Written by Imogen Bebb 02/2020
Hello again! Welcome to the second instalment in my series of monthly blogs for Manoeuvres. It’s been a busy month so far here in Chester, what with celebrating the fact I am now of an age where I can drink legally in America (how useful) and keeping to various university deadlines (definitely useful if I want to get my degree…).
I had the privilege of supporting Manoeuvres again at the Hoylake 632 3003 fundraiser event on 8th February too; alternative rock band Weimar also played, and as ever Manoeuvres themselves went down a storm, particularly when they played some new additions to their set like ‘Punishment of Luxury’ & ‘Genetic Engineering’.
In fact, much of what you are about to read (or glance vaguely in the direction of, depending on how engaging you’re finding this so far), is based on observations made at that gig in Hoylake – one of which in particular led to a little something you might call ‘existential theorising’ (or ‘thinking about stuff’ for those of you less precociously-minded than I seem to have become since I turned twenty one).
That particular observation was this – if OMD are still touring, and releasing new music, and generally remaining very much active as a band, why is it that Manoeuvres are not only popular, but very much gaining momentum in their capacity as a tribute act?
Manoeuvres, Rewind South 2019
Part of the answer to this can be found by taking Manoeuvres’ setlist into consideration; the fact that they play some more obscure album tracks which OMD themselves haven’t played live for years (or indeed have never played live) is a huge attraction for the more ‘hardcore’ fans, or even just those who want to hear more than the singles every so often.
Even if that was all people wanted to hear, obviously OMD cannot be on tour all the time. Manoeuvres gigs therefore also act as a bit of a stopgap when the band aren’t on the road, and give fans a chance to meet up throughout the year while also being guaranteed a night of good music.
Also, it is obvious from the outset that Barry and Sarah do what they do because they love OMD’s music and are passionate about their performance. This passion really comes through when they play, and in my opinion contributes a lot to the authenticity and enjoyability of their sets.
(And no, I haven’t been paid extra to say any of those things!)
Barry, Manoeuvres 2019
What about tribute bands in general, then? Why are they still relevant in this day and age?
One argument here is that not all music fans are lucky enough to have their favourite artists still touring or releasing new music – or even still be alive! If you want to hear Bowie songs performed live nowadays for example, tribute acts are your only option.
Furthermore, even if the original musicians are still alive that doesn’t necessarily mean they are still touring or performing in the same way.
A prime example of this is Depeche Mode, whose musical trajectory over the years is often a contentious issue even amongst the most devoted fans. Their early material bears little resemblance to their later releases, and a result if you want to hear more than a handful of songs from the band’s first few albums then a tribute band will certainly be your best bet.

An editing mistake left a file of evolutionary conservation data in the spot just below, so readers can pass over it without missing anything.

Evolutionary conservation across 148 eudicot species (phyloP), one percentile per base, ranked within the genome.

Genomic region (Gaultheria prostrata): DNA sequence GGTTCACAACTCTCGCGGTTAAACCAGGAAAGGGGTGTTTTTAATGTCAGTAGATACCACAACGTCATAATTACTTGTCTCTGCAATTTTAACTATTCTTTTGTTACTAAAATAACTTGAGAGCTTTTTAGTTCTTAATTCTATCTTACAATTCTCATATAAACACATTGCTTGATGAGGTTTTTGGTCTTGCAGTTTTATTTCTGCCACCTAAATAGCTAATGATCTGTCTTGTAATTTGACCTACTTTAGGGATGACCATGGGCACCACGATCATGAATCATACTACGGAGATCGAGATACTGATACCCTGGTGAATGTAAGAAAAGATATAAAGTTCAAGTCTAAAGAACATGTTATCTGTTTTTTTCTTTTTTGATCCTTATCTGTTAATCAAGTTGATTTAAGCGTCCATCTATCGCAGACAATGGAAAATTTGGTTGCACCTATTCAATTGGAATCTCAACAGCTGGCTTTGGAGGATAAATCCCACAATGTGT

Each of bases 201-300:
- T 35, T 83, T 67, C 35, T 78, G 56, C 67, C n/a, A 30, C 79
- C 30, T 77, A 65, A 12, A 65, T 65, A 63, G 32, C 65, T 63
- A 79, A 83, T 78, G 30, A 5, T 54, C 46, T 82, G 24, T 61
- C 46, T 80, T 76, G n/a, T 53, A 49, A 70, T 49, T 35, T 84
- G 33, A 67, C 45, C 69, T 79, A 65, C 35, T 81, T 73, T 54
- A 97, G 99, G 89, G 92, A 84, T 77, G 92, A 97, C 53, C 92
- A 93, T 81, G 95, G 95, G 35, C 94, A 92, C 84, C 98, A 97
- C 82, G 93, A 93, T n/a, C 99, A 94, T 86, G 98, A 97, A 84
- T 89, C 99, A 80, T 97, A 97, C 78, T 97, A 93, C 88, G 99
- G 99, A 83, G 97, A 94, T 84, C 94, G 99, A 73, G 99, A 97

Also, in keeping with their bigger, more industrial sound, Depeche are a stadium-only band nowadays, and so no matter how much you love the music, tickets for those types of gigs are expensive. Again, for many fans this is where a tribute band are the solution – if they want to hear the songs played live, in an intimate venue, with a zero knocked off the ‘real’ band’s ticket price then they’re sorted.
At the other end of the scale are tribute bands that themselves play larger venues or stadiums, such as The Australian Pink Floyd Show (or simply ‘Australian Pink Floyd’) who formed in 1988 and still sell out gigs worldwide.
As Pink Floyd no longer exist as a band, never mind tour, this does make sense in a way, as the larger venues allow for things such as Floyd’s notorious light show to be showcased to its full melodramatic extent (more so perhaps than in a pub or small theatre), and having done some research into the tribute and reading just how “obsessed” they are with Pink Floyd’s music, it is no surprise that they want to get every little detail of the show just right.
Let us return then, to my original speculations about the popularity of tribute bands. It is evident that the majority of these acts have been formed out of sheer adoration for the music of a particular artist and a desire to share this music with others. As a result, whether they are playing stadiums or social clubs, this is surely a vital part of the ongoing appeal that Manoeuvres and other successful tributes have, as it keeps them not only relevant, but also enjoyable to watch.
Manoeuvres crowd, Rewind 2019
Of course, as with anything in music, these bands might not be everyone’s cup of tea; in the past I have seen people on social media declare themselves to be violently opposed to the mere idea of a tribute band, their reasoning being that the performance will not be valid because it is not the original band members.
No, it’s not the original band on stage. But tribute bands who are good at what they do can still give you that ‘live gig’ fix. It could even be argued that if you love the songs themselves of a particular artist, to hear them played live in any capacity will be a good night out – perhaps even a memorable one.
Manoeuvres, Wirral Festival of First event 2019
I’ll leave you with that thought anyway. Thank you for reading if you’ve made it this far, and as ever don’t forget to check out Manoeuvres’ social media for news of their upcoming gigs and projects.
See you next month!
Written by Imogen Bebb 02/2020